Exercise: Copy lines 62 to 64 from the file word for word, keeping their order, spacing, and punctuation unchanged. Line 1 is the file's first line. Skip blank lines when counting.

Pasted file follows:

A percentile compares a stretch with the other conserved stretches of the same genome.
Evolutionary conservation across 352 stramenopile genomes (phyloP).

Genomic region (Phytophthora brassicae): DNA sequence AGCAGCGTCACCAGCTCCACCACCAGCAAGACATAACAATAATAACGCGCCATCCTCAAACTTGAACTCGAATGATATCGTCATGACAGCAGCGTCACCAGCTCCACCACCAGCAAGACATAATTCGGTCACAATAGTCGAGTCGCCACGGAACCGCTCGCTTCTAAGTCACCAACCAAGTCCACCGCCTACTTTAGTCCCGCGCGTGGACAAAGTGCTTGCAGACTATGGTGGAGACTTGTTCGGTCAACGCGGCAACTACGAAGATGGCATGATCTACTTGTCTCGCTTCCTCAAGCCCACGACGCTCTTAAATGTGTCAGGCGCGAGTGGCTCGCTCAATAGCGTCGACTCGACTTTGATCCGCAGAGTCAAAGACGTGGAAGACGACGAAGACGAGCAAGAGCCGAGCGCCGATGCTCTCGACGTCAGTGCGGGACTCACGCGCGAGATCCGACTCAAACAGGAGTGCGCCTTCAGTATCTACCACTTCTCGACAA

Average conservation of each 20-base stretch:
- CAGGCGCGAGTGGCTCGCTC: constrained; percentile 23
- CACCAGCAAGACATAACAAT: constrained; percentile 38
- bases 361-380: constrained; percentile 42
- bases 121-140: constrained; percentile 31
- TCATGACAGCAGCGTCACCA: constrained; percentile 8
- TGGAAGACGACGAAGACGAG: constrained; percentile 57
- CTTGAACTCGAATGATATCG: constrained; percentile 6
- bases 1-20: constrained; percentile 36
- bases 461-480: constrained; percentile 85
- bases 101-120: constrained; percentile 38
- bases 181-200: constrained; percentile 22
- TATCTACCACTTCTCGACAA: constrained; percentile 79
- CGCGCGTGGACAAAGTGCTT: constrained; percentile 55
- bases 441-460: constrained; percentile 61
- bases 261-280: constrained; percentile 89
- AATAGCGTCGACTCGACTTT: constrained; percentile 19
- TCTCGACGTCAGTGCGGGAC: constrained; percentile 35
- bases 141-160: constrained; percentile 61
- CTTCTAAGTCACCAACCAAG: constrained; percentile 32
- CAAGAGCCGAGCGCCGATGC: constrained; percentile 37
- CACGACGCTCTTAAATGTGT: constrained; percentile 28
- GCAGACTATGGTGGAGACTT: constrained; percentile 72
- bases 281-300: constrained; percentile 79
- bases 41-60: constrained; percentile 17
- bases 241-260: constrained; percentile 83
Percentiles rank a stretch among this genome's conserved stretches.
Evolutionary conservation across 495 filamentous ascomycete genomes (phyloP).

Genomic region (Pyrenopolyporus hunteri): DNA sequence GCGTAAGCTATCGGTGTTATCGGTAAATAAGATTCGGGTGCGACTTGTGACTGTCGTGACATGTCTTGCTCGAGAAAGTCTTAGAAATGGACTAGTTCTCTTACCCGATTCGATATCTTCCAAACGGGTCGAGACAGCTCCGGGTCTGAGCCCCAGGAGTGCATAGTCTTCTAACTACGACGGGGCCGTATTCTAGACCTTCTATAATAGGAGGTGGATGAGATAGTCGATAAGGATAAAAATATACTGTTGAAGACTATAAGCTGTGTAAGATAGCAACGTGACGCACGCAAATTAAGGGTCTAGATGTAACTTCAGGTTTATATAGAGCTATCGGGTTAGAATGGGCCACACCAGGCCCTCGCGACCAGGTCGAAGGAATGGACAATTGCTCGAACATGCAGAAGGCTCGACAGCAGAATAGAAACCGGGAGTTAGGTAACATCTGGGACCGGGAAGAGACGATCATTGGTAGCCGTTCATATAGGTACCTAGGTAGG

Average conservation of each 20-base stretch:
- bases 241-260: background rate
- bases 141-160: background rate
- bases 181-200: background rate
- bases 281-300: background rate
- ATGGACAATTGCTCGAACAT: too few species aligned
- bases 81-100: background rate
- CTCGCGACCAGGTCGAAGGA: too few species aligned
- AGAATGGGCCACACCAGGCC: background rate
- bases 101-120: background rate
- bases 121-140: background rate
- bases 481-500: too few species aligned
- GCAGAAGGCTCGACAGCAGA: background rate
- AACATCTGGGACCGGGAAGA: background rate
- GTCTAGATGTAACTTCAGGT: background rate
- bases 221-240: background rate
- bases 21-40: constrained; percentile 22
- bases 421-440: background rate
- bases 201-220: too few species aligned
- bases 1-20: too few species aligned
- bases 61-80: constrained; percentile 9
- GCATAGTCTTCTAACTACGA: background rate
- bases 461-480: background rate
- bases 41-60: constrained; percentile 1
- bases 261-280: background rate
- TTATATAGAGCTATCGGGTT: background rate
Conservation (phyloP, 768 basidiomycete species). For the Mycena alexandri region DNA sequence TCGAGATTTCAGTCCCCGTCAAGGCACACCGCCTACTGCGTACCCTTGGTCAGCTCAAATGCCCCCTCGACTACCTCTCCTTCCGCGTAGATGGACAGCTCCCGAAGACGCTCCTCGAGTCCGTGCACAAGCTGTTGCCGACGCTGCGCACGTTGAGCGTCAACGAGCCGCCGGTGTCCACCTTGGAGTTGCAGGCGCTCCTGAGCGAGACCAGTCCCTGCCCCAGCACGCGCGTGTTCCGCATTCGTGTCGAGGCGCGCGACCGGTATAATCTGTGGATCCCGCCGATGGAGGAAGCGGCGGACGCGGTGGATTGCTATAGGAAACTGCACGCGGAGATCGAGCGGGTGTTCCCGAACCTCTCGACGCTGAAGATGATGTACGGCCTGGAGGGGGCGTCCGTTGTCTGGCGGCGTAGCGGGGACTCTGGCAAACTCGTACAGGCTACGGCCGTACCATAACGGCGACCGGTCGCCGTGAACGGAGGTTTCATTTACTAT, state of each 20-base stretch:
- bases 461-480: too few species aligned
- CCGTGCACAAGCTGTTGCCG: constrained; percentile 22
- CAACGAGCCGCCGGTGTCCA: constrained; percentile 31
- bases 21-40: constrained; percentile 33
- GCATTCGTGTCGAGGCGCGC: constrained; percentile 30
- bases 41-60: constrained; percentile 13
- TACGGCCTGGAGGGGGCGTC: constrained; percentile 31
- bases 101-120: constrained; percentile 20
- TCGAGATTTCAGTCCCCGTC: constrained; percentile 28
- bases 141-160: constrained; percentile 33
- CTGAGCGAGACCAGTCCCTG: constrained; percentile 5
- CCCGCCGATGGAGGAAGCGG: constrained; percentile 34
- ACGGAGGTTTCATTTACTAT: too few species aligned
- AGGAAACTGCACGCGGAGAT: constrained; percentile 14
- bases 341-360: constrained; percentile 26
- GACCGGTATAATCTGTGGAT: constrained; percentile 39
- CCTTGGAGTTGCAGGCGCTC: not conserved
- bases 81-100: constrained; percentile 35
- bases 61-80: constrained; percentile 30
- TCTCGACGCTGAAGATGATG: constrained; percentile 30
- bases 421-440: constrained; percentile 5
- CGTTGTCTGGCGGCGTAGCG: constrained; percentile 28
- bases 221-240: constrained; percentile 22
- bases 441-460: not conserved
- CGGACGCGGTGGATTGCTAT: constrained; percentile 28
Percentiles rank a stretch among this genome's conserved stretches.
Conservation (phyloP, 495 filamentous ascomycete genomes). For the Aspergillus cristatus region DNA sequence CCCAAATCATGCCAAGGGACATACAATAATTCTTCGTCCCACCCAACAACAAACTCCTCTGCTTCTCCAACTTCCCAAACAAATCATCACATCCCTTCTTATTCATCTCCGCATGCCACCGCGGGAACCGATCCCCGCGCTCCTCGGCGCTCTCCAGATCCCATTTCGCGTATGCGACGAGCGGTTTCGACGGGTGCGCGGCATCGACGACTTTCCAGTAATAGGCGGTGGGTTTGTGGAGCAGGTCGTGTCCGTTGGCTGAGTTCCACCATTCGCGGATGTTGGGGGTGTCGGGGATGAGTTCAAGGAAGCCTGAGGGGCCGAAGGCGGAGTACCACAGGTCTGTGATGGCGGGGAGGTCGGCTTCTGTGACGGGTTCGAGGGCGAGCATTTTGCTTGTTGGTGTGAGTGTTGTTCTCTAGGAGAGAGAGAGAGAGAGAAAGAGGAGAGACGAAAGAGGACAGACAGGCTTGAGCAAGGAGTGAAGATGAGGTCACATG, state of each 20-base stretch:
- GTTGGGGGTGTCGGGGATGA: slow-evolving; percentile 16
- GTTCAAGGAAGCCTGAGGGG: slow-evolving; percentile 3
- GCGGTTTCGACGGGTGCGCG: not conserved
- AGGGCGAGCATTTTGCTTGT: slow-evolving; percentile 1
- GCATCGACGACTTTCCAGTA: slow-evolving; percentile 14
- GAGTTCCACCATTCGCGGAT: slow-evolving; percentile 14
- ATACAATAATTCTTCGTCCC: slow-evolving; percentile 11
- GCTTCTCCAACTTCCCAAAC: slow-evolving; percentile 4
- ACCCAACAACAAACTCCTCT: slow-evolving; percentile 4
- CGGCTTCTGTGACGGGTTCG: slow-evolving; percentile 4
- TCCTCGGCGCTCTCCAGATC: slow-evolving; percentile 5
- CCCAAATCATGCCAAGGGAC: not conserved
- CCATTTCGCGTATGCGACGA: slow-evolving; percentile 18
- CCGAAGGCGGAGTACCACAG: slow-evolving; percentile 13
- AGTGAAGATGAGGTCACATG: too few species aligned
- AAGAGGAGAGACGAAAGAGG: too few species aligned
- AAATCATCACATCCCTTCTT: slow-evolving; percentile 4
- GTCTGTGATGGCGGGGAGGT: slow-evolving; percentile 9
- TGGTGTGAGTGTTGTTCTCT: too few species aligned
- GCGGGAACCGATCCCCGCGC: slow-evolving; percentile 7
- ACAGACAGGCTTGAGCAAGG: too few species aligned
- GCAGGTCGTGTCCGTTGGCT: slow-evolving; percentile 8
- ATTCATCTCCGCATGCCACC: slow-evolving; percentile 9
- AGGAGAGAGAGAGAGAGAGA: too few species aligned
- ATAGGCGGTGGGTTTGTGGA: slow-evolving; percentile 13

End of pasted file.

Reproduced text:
- CAACGAGCCGCCGGTGTCCA: constrained; percentile 31
- bases 21-40: constrained; percentile 33
- GCATTCGTGTCGAGGCGCGC: constrained; percentile 30